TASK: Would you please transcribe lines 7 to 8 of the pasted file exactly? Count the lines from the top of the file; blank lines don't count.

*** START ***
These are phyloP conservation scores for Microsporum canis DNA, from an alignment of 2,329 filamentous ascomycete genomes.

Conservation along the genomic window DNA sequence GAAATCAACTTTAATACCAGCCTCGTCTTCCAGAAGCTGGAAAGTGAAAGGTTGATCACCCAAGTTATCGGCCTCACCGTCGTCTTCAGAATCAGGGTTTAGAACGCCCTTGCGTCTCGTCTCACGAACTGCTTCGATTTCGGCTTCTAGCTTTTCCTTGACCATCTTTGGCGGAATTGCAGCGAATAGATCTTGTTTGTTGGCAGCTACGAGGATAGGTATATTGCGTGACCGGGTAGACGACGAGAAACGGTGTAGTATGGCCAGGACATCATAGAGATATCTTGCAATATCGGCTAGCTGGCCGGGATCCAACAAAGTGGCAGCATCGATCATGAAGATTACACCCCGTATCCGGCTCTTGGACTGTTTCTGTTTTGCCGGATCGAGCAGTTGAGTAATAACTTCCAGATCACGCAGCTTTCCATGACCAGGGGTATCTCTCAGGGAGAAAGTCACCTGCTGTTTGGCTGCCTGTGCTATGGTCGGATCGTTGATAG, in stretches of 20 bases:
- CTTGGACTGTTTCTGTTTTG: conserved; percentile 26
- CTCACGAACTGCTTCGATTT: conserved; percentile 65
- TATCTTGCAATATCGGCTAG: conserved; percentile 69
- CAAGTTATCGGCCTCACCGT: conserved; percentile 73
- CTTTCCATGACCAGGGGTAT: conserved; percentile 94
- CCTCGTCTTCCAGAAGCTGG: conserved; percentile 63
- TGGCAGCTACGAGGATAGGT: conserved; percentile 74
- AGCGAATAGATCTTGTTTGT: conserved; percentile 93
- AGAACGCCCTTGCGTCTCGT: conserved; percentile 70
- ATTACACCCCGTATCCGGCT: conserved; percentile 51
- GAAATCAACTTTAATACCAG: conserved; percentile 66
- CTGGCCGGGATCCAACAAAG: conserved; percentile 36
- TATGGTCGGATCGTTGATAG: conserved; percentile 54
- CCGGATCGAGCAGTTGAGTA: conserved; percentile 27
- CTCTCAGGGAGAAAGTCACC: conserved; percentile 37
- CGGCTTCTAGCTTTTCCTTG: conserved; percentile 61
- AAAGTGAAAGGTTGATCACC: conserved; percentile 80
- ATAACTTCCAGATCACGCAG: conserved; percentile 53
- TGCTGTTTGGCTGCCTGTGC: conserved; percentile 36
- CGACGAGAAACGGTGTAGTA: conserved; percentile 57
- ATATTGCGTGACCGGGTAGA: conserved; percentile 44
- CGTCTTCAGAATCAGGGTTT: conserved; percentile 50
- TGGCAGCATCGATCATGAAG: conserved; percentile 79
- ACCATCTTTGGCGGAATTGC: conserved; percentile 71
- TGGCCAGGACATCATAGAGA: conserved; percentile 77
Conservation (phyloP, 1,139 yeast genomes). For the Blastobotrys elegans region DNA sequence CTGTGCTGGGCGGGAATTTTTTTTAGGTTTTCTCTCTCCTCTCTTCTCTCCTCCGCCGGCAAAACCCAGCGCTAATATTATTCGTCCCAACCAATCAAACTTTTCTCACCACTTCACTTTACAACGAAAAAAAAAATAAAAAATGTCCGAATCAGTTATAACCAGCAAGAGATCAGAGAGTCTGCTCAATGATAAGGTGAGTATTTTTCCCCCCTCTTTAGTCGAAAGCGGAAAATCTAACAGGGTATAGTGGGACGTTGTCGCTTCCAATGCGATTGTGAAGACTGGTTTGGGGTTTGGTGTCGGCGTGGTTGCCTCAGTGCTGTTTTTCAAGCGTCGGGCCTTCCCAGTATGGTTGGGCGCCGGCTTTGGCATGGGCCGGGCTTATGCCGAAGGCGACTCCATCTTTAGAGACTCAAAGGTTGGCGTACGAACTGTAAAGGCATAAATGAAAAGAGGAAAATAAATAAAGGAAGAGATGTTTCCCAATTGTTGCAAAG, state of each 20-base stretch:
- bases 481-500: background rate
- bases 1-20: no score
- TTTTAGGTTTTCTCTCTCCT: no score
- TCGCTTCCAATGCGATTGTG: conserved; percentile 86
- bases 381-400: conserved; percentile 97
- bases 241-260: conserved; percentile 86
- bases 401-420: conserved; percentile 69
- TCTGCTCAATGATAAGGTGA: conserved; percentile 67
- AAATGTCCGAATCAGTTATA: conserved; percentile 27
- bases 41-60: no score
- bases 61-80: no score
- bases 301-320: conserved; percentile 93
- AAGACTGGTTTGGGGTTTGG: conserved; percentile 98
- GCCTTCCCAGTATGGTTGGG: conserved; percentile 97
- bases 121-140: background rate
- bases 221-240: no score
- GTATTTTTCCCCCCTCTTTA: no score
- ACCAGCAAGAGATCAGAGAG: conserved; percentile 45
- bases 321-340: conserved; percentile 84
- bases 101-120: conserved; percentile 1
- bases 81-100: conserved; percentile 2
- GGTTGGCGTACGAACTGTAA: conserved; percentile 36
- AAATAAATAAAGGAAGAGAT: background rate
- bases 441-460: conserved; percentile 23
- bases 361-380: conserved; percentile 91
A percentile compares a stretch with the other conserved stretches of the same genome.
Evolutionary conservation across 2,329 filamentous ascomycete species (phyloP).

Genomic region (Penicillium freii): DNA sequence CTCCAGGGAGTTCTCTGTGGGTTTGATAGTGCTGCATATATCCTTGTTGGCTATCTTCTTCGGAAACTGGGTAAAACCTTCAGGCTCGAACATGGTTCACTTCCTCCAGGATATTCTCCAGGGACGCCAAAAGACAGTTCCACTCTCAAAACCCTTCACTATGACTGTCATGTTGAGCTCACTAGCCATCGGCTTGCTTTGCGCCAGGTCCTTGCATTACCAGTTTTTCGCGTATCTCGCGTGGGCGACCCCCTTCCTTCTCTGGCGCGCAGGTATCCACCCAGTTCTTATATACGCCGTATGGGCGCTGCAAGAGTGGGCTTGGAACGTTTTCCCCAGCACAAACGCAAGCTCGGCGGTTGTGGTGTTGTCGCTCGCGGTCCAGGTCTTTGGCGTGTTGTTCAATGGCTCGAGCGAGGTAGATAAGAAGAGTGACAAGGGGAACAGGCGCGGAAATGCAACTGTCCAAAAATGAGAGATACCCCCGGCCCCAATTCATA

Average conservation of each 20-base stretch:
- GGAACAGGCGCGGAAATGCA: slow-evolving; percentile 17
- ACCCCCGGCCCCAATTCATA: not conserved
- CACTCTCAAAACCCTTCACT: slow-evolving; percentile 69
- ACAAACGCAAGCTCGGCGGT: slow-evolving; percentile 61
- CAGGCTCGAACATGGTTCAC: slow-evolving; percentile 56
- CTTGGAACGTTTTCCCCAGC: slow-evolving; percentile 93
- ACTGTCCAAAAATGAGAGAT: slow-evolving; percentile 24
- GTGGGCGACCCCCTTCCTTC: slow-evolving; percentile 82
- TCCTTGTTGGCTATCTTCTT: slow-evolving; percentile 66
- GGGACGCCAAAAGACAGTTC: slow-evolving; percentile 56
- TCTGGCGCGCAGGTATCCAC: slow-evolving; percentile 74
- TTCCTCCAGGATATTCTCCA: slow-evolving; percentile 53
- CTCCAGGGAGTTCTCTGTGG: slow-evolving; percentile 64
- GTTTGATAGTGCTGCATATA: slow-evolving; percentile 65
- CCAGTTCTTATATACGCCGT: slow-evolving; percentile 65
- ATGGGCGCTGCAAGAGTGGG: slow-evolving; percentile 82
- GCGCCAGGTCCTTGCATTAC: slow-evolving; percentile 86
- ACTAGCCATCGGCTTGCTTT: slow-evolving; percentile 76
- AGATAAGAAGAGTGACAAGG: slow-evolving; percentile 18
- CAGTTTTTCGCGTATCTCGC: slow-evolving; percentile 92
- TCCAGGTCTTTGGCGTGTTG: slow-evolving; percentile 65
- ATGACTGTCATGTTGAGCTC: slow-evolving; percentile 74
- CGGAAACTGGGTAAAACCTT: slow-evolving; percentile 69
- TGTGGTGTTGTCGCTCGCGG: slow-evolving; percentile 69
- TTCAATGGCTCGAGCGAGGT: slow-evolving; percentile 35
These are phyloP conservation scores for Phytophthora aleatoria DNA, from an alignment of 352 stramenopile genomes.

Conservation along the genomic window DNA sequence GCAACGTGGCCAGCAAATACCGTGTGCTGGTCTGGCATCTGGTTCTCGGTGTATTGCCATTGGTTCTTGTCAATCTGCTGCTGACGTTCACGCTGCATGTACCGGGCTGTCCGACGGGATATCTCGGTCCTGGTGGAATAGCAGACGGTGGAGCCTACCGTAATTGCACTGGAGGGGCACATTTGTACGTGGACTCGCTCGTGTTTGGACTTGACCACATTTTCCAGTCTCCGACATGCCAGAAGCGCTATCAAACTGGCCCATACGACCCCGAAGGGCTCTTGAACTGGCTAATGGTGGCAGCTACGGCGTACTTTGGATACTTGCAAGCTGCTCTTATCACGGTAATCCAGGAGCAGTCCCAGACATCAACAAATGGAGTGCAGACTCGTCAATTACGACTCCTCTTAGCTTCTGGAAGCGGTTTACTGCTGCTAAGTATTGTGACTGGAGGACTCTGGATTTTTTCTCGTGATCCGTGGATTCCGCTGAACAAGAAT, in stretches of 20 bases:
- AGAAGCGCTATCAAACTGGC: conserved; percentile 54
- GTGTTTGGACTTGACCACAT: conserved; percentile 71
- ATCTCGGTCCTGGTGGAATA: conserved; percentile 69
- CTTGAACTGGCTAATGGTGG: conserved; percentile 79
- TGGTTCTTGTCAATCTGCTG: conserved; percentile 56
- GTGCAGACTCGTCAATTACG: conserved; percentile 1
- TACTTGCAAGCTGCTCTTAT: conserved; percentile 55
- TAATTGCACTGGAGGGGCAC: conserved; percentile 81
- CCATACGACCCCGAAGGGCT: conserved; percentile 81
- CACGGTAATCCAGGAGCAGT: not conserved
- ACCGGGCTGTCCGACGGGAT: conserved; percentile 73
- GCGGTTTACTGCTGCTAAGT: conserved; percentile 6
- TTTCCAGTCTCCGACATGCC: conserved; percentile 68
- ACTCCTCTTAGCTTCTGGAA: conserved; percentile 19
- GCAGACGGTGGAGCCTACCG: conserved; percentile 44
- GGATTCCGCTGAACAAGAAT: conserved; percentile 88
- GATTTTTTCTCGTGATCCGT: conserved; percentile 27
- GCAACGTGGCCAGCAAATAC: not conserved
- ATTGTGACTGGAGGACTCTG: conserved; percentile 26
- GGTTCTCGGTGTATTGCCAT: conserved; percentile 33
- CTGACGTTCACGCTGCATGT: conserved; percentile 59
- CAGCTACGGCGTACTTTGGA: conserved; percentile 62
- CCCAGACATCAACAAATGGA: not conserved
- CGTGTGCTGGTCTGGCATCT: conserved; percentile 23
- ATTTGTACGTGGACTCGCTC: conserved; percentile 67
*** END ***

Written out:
- CTTTCCATGACCAGGGGTAT: conserved; percentile 94
- CCTCGTCTTCCAGAAGCTGG: conserved; percentile 63